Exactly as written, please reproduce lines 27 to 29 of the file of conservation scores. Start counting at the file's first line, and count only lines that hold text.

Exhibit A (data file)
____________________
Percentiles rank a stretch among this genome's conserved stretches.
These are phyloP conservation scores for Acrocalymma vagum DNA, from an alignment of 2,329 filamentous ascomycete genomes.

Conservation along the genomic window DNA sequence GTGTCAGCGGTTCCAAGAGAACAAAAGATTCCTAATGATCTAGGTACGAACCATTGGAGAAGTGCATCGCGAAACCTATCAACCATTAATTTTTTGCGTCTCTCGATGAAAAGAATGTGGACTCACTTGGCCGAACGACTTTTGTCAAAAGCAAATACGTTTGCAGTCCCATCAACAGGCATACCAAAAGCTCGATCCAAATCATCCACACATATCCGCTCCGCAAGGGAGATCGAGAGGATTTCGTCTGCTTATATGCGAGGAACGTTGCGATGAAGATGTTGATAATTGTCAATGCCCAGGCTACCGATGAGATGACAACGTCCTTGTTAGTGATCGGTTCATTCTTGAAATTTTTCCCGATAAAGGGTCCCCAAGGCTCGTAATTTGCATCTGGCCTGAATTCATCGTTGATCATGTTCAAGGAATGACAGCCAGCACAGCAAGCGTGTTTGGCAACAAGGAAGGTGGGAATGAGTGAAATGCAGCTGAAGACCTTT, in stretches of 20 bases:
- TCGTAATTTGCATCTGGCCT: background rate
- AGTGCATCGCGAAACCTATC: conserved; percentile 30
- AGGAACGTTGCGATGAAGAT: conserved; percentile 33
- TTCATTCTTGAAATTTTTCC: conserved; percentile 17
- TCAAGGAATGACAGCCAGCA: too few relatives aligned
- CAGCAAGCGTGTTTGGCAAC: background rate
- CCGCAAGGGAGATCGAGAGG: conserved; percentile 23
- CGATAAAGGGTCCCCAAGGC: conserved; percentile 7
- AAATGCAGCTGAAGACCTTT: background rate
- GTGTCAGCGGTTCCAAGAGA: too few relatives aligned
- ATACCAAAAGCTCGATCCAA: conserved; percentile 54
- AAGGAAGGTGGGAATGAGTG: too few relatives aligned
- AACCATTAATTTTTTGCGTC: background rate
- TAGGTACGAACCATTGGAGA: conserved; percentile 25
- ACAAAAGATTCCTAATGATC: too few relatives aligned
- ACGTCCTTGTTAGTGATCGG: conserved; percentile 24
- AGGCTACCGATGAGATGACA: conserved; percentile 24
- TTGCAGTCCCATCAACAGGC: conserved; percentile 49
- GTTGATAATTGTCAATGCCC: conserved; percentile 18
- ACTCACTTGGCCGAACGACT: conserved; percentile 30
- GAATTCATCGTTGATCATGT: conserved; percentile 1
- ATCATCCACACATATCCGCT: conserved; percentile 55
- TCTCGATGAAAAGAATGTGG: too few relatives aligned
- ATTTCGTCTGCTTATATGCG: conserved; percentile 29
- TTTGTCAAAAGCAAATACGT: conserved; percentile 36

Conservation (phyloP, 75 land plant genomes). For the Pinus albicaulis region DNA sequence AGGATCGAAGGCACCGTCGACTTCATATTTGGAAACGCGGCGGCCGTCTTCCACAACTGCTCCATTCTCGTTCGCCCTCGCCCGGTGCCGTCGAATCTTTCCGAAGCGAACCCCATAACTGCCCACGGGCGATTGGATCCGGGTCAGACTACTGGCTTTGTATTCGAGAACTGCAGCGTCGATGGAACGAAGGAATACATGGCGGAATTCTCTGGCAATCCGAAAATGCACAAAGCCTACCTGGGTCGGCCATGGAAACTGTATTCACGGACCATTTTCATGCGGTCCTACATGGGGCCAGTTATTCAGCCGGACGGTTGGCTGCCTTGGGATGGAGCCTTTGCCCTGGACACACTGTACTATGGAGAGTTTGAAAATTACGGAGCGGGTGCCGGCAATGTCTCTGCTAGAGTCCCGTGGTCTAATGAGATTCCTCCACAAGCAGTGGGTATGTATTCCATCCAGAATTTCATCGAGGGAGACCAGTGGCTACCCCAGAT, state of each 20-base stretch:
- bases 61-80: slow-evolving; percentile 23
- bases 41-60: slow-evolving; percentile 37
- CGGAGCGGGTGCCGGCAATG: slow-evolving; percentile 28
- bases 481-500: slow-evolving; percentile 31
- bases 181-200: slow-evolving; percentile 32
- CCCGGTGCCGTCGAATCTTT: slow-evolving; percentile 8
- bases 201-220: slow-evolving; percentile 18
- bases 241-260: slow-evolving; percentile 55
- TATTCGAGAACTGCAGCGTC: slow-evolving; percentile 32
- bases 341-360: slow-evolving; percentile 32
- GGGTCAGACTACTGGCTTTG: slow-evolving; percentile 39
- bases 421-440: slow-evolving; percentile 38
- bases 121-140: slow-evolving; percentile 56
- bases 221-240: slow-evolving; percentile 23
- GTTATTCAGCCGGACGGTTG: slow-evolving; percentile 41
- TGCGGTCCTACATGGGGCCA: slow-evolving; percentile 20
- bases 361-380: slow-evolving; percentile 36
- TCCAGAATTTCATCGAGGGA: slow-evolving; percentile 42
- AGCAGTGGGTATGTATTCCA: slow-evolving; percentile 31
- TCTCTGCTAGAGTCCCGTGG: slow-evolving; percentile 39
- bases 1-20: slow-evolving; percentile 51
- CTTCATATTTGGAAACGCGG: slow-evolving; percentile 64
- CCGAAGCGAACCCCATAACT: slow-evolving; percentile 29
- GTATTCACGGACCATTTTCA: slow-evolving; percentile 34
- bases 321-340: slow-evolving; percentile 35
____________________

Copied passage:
- ATTTCGTCTGCTTATATGCG: conserved; percentile 29
- TTTGTCAAAAGCAAATACGT: conserved; percentile 36

Conservation (phyloP, 75 land plant genomes). For the Pinus albicaulis region DNA sequence AGGATCGAAGGCACCGTCGACTTCATATTTGGAAACGCGGCGGCCGTCTTCCACAACTGCTCCATTCTCGTTCGCCCTCGCCCGGTGCCGTCGAATCTTTCCGAAGCGAACCCCATAACTGCCCACGGGCGATTGGATCCGGGTCAGACTACTGGCTTTGTATTCGAGAACTGCAGCGTCGATGGAACGAAGGAATACATGGCGGAATTCTCTGGCAATCCGAAAATGCACAAAGCCTACCTGGGTCGGCCATGGAAACTGTATTCACGGACCATTTTCATGCGGTCCTACATGGGGCCAGTTATTCAGCCGGACGGTTGGCTGCCTTGGGATGGAGCCTTTGCCCTGGACACACTGTACTATGGAGAGTTTGAAAATTACGGAGCGGGTGCCGGCAATGTCTCTGCTAGAGTCCCGTGGTCTAATGAGATTCCTCCACAAGCAGTGGGTATGTATTCCATCCAGAATTTCATCGAGGGAGACCAGTGGCTACCCCAGAT, state of each 20-base stretch: